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World’s costliest injection not enough as one-year-old Vedika loses battle to rare genetic disease

Google Oneindia News

Pune, Aug 03: A one-year-old girl Vedika Sourabh Shinde's fight against a rare genetic disorder, which had evoked an outpouring of sympathy as well as donations so that doctors could administer her an injection worth Rs 16 crore in a Pune hospital, died Sunday evening at Dinanath Mangeshkar Hospital.

Shockingly hours before the death of Vedika Shinde, her family members had uploaded photographs and videos on social media informing about her progress.

 World’s costliest injection not enough as 13-month-old Vedika loses battle to rare genetic disease

Vedika, suffering from Spinal Muscular Atrophy (SMA) Type I, died around 6 pm on Sunday at a private hospital in Bhosari in the Pimpri Chinchwad area after experiencing breathing trouble while she was at home.

Her rare ailment and the quest for treatment had created a huge impact on social media with netizens and others donating an amount of Rs 14 crore, following which she was administered the vital injection in Deenanath Mangeshkar Hospital here in June.

Hyderabad boy with rare disorder get world's costliest drug as parents raise ₹16 crore Hyderabad boy with rare disorder get world's costliest drug as parents raise ₹16 crore

According to Vedika's kin, her condition was improving of late and some hours before her death, they had even uploaded a couple of photographs and videos on social media to inform about her progress.

A doctor who had earlier treated her at Deenanath Mangeshkar Hospital said Vedika died due to "feed aspiration", a medical term for an irregularity arising in the feeding process.

What is Spinal Muscular Atrophy?

Spinal muscular atrophy (SMA) is a genetic disease affecting the central nervous system, peripheral nervous system, and voluntary muscle movement (skeletal muscle).

Most of the nerve cells that control muscles are located in the spinal cord, which accounts for the word spinal in the name of the disease. SMA is muscular because its primary effect is on muscles, which don't receive signals from these nerve cells. Atrophy is the medical term for getting smaller, which is what generally happens to muscles when they're not stimulated by nerve cells.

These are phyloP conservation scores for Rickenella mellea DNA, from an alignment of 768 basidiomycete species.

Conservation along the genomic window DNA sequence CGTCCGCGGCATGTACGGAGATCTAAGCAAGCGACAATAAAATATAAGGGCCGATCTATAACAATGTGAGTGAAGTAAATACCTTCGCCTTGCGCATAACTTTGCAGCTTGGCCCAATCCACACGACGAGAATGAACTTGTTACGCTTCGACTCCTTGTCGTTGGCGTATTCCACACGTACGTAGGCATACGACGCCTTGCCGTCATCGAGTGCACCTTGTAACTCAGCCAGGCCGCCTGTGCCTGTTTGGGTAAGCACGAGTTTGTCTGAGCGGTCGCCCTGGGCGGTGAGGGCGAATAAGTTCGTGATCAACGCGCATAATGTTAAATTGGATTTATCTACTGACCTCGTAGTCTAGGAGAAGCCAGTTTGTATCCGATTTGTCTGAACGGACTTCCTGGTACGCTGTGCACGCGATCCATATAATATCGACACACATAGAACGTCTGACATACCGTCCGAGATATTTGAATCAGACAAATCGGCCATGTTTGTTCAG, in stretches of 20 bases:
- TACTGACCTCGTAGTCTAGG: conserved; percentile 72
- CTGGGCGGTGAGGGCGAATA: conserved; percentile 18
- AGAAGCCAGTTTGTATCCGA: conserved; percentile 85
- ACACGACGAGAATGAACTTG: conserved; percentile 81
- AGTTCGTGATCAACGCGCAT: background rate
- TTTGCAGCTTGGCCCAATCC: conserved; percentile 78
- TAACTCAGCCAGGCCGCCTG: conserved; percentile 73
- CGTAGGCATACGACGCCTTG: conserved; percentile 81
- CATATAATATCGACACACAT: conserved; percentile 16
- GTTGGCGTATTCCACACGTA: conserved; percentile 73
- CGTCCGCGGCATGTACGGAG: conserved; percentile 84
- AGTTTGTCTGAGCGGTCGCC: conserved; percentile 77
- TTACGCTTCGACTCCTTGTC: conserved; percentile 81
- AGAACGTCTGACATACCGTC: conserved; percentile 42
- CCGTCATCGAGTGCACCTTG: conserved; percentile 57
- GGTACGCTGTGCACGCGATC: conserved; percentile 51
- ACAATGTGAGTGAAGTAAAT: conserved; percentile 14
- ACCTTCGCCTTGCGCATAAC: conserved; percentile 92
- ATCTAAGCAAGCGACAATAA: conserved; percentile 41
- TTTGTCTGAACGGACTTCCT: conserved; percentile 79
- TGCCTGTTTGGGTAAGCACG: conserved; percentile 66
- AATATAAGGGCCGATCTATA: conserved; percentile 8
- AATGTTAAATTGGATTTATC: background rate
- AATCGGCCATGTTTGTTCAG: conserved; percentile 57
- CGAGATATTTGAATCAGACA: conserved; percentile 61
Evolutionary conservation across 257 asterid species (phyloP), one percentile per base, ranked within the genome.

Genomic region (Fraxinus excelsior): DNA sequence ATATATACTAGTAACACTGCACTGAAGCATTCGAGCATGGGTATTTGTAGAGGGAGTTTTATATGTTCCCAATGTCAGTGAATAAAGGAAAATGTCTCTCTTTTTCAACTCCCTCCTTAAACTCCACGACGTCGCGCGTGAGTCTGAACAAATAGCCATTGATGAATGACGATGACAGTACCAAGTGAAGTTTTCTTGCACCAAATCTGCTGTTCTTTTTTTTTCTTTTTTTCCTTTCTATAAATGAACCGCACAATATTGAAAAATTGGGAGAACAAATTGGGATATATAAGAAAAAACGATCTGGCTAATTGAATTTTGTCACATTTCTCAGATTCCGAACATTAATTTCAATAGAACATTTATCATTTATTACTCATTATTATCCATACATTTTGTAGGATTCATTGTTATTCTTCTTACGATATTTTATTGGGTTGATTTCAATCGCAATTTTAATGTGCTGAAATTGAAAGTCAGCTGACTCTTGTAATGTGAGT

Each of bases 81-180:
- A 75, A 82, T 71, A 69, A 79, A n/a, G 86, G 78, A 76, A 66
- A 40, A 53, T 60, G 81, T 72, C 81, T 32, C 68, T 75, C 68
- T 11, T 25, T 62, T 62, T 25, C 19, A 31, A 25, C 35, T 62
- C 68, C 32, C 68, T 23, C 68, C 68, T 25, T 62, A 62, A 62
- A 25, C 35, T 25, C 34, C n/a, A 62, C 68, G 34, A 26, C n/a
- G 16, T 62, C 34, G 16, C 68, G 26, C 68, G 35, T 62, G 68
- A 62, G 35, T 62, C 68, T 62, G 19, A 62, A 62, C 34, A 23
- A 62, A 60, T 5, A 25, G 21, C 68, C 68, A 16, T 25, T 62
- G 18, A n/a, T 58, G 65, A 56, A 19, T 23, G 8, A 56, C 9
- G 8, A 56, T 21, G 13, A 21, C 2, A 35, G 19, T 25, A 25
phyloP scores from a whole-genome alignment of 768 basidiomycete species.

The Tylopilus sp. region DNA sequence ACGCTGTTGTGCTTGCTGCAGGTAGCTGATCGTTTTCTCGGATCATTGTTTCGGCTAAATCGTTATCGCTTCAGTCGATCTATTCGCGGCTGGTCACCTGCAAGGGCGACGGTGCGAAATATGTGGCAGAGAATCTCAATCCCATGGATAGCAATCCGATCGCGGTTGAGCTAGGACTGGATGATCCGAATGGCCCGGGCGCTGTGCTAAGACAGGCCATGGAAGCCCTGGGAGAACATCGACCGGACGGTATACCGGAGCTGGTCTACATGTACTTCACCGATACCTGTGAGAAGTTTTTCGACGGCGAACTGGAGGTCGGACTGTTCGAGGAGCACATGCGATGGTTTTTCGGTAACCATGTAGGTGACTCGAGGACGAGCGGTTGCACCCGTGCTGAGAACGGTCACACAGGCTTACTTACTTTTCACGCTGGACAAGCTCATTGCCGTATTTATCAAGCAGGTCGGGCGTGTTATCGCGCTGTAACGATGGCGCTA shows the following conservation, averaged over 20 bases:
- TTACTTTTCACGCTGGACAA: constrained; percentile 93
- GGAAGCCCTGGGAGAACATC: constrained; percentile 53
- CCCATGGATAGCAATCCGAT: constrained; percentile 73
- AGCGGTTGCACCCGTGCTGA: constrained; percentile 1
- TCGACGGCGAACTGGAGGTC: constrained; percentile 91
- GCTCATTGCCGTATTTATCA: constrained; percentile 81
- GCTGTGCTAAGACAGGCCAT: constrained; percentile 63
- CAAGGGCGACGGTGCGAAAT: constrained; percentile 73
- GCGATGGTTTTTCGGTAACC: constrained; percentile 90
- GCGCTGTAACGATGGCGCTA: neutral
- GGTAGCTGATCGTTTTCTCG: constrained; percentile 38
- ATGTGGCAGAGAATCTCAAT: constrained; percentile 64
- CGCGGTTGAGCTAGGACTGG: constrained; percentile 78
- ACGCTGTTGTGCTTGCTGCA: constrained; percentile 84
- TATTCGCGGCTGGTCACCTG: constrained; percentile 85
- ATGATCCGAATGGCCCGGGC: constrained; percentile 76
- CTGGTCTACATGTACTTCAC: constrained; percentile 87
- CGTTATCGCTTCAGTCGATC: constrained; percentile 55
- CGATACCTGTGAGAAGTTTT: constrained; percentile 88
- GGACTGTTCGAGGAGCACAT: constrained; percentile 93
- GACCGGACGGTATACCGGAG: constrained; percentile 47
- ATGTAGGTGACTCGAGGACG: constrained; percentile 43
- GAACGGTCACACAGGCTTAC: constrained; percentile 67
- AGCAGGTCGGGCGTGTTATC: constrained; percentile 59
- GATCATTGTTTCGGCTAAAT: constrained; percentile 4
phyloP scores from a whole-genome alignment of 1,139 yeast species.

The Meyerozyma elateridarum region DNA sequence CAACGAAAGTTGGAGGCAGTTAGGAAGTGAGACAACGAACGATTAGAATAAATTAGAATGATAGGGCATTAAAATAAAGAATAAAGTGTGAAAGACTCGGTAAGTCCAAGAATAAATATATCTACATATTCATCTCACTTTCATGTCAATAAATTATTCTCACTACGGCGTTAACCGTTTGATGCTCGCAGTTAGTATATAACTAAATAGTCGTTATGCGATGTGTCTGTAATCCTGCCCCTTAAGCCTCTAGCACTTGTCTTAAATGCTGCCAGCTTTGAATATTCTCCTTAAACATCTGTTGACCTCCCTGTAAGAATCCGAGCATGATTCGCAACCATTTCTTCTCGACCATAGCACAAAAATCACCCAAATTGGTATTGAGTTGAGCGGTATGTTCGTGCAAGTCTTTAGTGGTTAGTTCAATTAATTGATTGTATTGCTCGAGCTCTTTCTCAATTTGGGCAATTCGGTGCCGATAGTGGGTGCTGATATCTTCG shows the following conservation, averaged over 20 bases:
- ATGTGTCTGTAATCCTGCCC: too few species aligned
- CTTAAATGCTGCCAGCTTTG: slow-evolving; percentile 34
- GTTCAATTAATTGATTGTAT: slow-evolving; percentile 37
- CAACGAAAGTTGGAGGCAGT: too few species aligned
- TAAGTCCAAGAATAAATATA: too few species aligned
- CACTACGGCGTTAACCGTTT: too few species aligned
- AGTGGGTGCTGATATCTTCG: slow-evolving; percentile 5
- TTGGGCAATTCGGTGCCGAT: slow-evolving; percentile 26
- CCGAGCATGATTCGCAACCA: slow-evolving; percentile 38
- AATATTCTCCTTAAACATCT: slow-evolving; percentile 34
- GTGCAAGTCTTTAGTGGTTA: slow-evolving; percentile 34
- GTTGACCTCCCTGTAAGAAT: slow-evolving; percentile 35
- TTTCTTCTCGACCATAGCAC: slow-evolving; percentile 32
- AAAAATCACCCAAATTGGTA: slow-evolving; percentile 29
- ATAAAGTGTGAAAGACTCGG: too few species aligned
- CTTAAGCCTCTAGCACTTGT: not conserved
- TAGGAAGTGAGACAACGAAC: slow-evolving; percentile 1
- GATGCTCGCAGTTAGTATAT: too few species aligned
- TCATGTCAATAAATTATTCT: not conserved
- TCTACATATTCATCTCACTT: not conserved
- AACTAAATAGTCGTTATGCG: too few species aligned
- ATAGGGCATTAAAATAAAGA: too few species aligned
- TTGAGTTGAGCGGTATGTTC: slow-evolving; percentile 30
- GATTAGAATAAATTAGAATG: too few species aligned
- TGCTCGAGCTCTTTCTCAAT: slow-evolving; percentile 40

SMA involves the loss of nerve cells called motor neurons in the spinal cord and is classified as a motor neuron disease.

In the most common form of SMA (chromosome 5 SMA, or SMN-related SMA), there is wide variability in age of onset, symptoms, and rate of progression. In order to account for these differences, chromosome 5-related SMA, which often is autosomal recessive, is classified into types 1 through 4.

The age at which SMA symptoms begin roughly correlates with the degree to which motor function is affected: The earlier the age of onset, the greater the impact on motor function. Children who display symptoms at birth or in infancy typically have the lowest level of functioning (type 1). Later-onset SMA with a less severe course (types 2 and 3, and in teens or adults, type 4) generally correlates with increasingly higher levels of motor function.

What causes SMA?

Chromosome 5 SMA is caused by a deficiency of a motor neuron protein called SMN, for "survival of motor neuron." This protein, as its name implies, seems to be necessary for normal motor neuron function. SMN plays a pivotal role in gene expression in motor neurons. Its deficiency is caused by genetic flaws (mutations) on chromosome 5 in a gene called SMN1. The most common mutation in the SMN1 gene within patients diagnosed with SMA is a deletion of a whole segment, called exon 7.1 Neighboring SMN2 genes can in part compensate for nonfunctional SMN1 genes as there is 99% identity between these two genes.2

Other rare forms of SMA (non-chromosome 5) are caused by mutations in genes other than SMN

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